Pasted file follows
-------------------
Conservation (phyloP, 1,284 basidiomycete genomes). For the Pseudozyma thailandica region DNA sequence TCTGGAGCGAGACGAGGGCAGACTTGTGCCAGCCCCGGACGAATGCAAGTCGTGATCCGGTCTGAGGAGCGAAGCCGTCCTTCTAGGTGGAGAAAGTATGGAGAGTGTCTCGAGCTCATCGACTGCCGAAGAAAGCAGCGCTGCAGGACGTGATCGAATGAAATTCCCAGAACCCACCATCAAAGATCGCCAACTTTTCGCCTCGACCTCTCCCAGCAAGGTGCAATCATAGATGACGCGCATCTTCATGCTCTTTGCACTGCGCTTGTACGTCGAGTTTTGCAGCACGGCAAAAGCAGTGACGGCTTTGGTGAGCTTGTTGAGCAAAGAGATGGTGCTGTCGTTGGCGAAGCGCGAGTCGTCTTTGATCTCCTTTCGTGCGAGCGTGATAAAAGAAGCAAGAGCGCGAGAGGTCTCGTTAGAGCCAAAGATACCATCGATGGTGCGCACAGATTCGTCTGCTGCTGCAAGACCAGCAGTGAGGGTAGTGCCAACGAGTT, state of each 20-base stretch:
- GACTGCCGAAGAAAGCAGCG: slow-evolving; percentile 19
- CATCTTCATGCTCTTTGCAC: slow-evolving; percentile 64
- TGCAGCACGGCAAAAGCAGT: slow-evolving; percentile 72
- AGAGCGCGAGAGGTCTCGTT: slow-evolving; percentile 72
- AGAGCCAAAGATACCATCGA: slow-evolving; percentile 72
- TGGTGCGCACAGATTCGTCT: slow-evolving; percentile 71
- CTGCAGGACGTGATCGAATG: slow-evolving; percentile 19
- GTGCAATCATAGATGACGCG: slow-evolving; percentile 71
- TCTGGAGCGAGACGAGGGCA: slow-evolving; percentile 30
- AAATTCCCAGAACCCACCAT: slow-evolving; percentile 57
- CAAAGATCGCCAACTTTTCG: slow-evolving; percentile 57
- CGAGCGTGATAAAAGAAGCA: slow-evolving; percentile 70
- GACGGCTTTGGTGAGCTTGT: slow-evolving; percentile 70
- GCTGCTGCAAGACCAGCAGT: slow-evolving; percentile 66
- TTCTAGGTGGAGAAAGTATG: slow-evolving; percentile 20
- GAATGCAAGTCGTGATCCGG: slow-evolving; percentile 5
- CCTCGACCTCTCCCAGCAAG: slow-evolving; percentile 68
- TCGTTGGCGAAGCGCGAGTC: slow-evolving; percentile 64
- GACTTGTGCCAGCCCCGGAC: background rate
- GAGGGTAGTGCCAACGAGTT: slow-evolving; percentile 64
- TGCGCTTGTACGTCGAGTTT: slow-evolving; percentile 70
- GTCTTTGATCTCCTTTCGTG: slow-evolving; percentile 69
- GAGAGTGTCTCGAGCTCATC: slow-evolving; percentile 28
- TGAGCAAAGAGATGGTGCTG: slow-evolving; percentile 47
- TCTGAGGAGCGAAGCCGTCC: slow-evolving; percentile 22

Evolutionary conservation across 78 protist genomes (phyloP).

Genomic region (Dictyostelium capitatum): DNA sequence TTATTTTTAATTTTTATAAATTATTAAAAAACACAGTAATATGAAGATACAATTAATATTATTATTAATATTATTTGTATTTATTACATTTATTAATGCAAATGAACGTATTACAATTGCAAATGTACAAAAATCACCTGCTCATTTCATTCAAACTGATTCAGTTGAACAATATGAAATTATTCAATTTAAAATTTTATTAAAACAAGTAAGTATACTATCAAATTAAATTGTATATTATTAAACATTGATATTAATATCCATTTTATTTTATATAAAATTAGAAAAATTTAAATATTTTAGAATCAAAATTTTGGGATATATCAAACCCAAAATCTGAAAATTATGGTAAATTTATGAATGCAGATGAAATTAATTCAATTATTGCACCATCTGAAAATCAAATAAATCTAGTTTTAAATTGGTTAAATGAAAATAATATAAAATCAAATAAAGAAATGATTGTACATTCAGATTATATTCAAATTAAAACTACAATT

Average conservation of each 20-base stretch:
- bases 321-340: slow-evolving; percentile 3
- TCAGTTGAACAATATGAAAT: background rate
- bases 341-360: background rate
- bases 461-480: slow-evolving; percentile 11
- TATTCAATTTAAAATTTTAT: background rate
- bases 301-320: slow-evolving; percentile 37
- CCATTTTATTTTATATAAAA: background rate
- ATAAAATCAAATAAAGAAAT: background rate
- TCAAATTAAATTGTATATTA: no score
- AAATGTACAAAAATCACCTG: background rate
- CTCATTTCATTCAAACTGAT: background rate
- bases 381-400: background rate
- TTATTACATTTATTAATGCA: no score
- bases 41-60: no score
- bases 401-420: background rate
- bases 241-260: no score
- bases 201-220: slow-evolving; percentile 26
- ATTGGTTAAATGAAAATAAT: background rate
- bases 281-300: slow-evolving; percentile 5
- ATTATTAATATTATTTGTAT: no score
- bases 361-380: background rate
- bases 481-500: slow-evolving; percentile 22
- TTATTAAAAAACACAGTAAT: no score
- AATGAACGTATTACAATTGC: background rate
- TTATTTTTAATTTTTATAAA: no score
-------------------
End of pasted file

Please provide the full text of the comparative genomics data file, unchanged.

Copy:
Conservation (phyloP, 1,284 basidiomycete genomes). For the Pseudozyma thailandica region DNA sequence TCTGGAGCGAGACGAGGGCAGACTTGTGCCAGCCCCGGACGAATGCAAGTCGTGATCCGGTCTGAGGAGCGAAGCCGTCCTTCTAGGTGGAGAAAGTATGGAGAGTGTCTCGAGCTCATCGACTGCCGAAGAAAGCAGCGCTGCAGGACGTGATCGAATGAAATTCCCAGAACCCACCATCAAAGATCGCCAACTTTTCGCCTCGACCTCTCCCAGCAAGGTGCAATCATAGATGACGCGCATCTTCATGCTCTTTGCACTGCGCTTGTACGTCGAGTTTTGCAGCACGGCAAAAGCAGTGACGGCTTTGGTGAGCTTGTTGAGCAAAGAGATGGTGCTGTCGTTGGCGAAGCGCGAGTCGTCTTTGATCTCCTTTCGTGCGAGCGTGATAAAAGAAGCAAGAGCGCGAGAGGTCTCGTTAGAGCCAAAGATACCATCGATGGTGCGCACAGATTCGTCTGCTGCTGCAAGACCAGCAGTGAGGGTAGTGCCAACGAGTT, state of each 20-base stretch:
- GACTGCCGAAGAAAGCAGCG: slow-evolving; percentile 19
- CATCTTCATGCTCTTTGCAC: slow-evolving; percentile 64
- TGCAGCACGGCAAAAGCAGT: slow-evolving; percentile 72
- AGAGCGCGAGAGGTCTCGTT: slow-evolving; percentile 72
- AGAGCCAAAGATACCATCGA: slow-evolving; percentile 72
- TGGTGCGCACAGATTCGTCT: slow-evolving; percentile 71
- CTGCAGGACGTGATCGAATG: slow-evolving; percentile 19
- GTGCAATCATAGATGACGCG: slow-evolving; percentile 71
- TCTGGAGCGAGACGAGGGCA: slow-evolving; percentile 30
- AAATTCCCAGAACCCACCAT: slow-evolving; percentile 57
- CAAAGATCGCCAACTTTTCG: slow-evolving; percentile 57
- CGAGCGTGATAAAAGAAGCA: slow-evolving; percentile 70
- GACGGCTTTGGTGAGCTTGT: slow-evolving; percentile 70
- GCTGCTGCAAGACCAGCAGT: slow-evolving; percentile 66
- TTCTAGGTGGAGAAAGTATG: slow-evolving; percentile 20
- GAATGCAAGTCGTGATCCGG: slow-evolving; percentile 5
- CCTCGACCTCTCCCAGCAAG: slow-evolving; percentile 68
- TCGTTGGCGAAGCGCGAGTC: slow-evolving; percentile 64
- GACTTGTGCCAGCCCCGGAC: background rate
- GAGGGTAGTGCCAACGAGTT: slow-evolving; percentile 64
- TGCGCTTGTACGTCGAGTTT: slow-evolving; percentile 70
- GTCTTTGATCTCCTTTCGTG: slow-evolving; percentile 69
- GAGAGTGTCTCGAGCTCATC: slow-evolving; percentile 28
- TGAGCAAAGAGATGGTGCTG: slow-evolving; percentile 47
- TCTGAGGAGCGAAGCCGTCC: slow-evolving; percentile 22

Evolutionary conservation across 78 protist genomes (phyloP).

Genomic region (Dictyostelium capitatum): DNA sequence TTATTTTTAATTTTTATAAATTATTAAAAAACACAGTAATATGAAGATACAATTAATATTATTATTAATATTATTTGTATTTATTACATTTATTAATGCAAATGAACGTATTACAATTGCAAATGTACAAAAATCACCTGCTCATTTCATTCAAACTGATTCAGTTGAACAATATGAAATTATTCAATTTAAAATTTTATTAAAACAAGTAAGTATACTATCAAATTAAATTGTATATTATTAAACATTGATATTAATATCCATTTTATTTTATATAAAATTAGAAAAATTTAAATATTTTAGAATCAAAATTTTGGGATATATCAAACCCAAAATCTGAAAATTATGGTAAATTTATGAATGCAGATGAAATTAATTCAATTATTGCACCATCTGAAAATCAAATAAATCTAGTTTTAAATTGGTTAAATGAAAATAATATAAAATCAAATAAAGAAATGATTGTACATTCAGATTATATTCAAATTAAAACTACAATT

Average conservation of each 20-base stretch:
- bases 321-340: slow-evolving; percentile 3
- TCAGTTGAACAATATGAAAT: background rate
- bases 341-360: background rate
- bases 461-480: slow-evolving; percentile 11
- TATTCAATTTAAAATTTTAT: background rate
- bases 301-320: slow-evolving; percentile 37
- CCATTTTATTTTATATAAAA: background rate
- ATAAAATCAAATAAAGAAAT: background rate
- TCAAATTAAATTGTATATTA: no score
- AAATGTACAAAAATCACCTG: background rate
- CTCATTTCATTCAAACTGAT: background rate
- bases 381-400: background rate
- TTATTACATTTATTAATGCA: no score
- bases 41-60: no score
- bases 401-420: background rate
- bases 241-260: no score
- bases 201-220: slow-evolving; percentile 26
- ATTGGTTAAATGAAAATAAT: background rate
- bases 281-300: slow-evolving; percentile 5
- ATTATTAATATTATTTGTAT: no score
- bases 361-380: background rate
- bases 481-500: slow-evolving; percentile 22
- TTATTAAAAAACACAGTAAT: no score
- AATGAACGTATTACAATTGC: background rate
- TTATTTTTAATTTTTATAAA: no score